I’m talking of many journeys here; the everyday journey of learning something new, where the start fills you with purpose and the end fills you with achievement. A journey where neither the start nor the end would feel as triumphant if it was not for the struggle in between. I am talking about the journey of having an idea and having the courage to take it all the way. Everyone is on a journey and they may be nearly done or they may have just begun, either way they are still on their journey and I ask you now, as a closing sentiment, ‘What journey are you on? And are you really charging headlong into it, or are you letting yourself of the hook?’
Yours, on a journey
Tuesday, 24 March 2009
Once a persons perception of perfection has been achieved it will soon start to slip away. They will move the bar higher and need more to think of their situation as perfect.
Most people when asked, "Are you happy in your job?" will respond negatively (searching for a statistic...) because they have set themselves a perfect job in their head which is unobtainable and subjective.
A man with no money and no job imagines having any job being perfection, nevertheless when he gets a job his idea of perfection changes to having a job with a higher salary, or one with a smaller work load, or one with more time outside, or one with less manual labour...
I guess what I am trying to say is that perfection is a dangerous goal and the fact that it doesn't exist naturally makes it even more so.
In summary the idea of perfection can be dangerous if it is an end goal. Perfection should be in things like making mistakes and learning from them. Not an environment where no one makes mistakes, there is now bad, you can never do wrong, everyone is happy.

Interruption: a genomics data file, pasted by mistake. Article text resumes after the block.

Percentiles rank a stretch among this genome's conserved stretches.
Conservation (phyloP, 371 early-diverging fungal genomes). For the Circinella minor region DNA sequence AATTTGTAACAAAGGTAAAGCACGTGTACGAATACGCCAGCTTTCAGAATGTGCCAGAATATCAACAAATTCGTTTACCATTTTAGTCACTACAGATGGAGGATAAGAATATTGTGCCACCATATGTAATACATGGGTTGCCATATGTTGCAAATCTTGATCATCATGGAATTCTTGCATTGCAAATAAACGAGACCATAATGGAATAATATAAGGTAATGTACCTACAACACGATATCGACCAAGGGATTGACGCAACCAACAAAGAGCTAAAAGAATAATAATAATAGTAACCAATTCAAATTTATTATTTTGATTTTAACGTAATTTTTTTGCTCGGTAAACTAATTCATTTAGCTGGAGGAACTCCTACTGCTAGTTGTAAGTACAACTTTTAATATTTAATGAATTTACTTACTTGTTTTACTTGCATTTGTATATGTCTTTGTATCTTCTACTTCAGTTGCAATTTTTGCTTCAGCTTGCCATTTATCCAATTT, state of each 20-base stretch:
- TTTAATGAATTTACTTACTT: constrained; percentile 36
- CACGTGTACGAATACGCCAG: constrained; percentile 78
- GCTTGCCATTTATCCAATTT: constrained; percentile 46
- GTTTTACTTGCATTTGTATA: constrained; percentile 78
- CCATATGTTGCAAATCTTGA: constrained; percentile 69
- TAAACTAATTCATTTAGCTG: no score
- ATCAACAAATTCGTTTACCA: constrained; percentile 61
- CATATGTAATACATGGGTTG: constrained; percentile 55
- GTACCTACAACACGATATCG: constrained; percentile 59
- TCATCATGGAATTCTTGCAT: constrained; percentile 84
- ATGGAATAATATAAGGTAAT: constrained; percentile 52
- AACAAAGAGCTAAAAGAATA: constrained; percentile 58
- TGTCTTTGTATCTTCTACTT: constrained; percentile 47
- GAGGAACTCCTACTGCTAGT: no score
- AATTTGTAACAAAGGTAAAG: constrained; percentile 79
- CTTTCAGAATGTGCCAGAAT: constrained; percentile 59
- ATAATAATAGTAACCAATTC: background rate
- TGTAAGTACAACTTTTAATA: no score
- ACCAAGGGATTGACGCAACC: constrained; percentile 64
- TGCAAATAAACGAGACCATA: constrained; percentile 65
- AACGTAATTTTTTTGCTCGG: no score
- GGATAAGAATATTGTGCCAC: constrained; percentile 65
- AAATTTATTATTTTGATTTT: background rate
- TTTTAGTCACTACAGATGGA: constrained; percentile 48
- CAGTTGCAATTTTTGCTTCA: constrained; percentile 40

Monday, 16 March 2009
The body fixes itself in a very complicated and involved way in which is in fact so complicated that it doesn't even let us know its doing it and actually prefers us to be asleep during the process. So how does that work with the mind? Sure the subconscious or whatever plays through the events of the day and sorts them out all neat and in order. However if you think of it like this, 'an incorrect exam paper answer is still incorrect whether written in perfect cursive handwriting or illegible scribble.'
So how does it work? You cant just switch off and then suddenly be better.
Some people say that 'time is a great healer' though to me all time does is makes this a little fuzzier, all the finer details are a little bit blurred. From a different perspective our subconscious mind is 'sorting' the more painful memories further back into the dark corners of your mind. This isn't going to stop you stumbling onto the memory again at some point and thinking, 'Oh yeah, that still hurts...'
It seems strange to me that an incredibly complex machine that is the human body can fix itself without quivering, but if you through in heartbreak, the loss of loved ones and you throw a spanner in the works. There is no set routine it can run through to fix the mind.
Built to fight off infections, fix cuts, just don't go getting yourself into emotional trouble. Then you're really screwed.
I just find the correlation between physical pain and mental interesting. It takes conscious effort to decide you aren't going to let the emotion control you. It takes a lot be strong.
Cuts just scab over and fall away subconsciously healed, mental anguish stabs stings and wrestles with your conscious mind and it is so important to kill it when it's young or it will just keep coming back to haunt you.
Yours in contemplation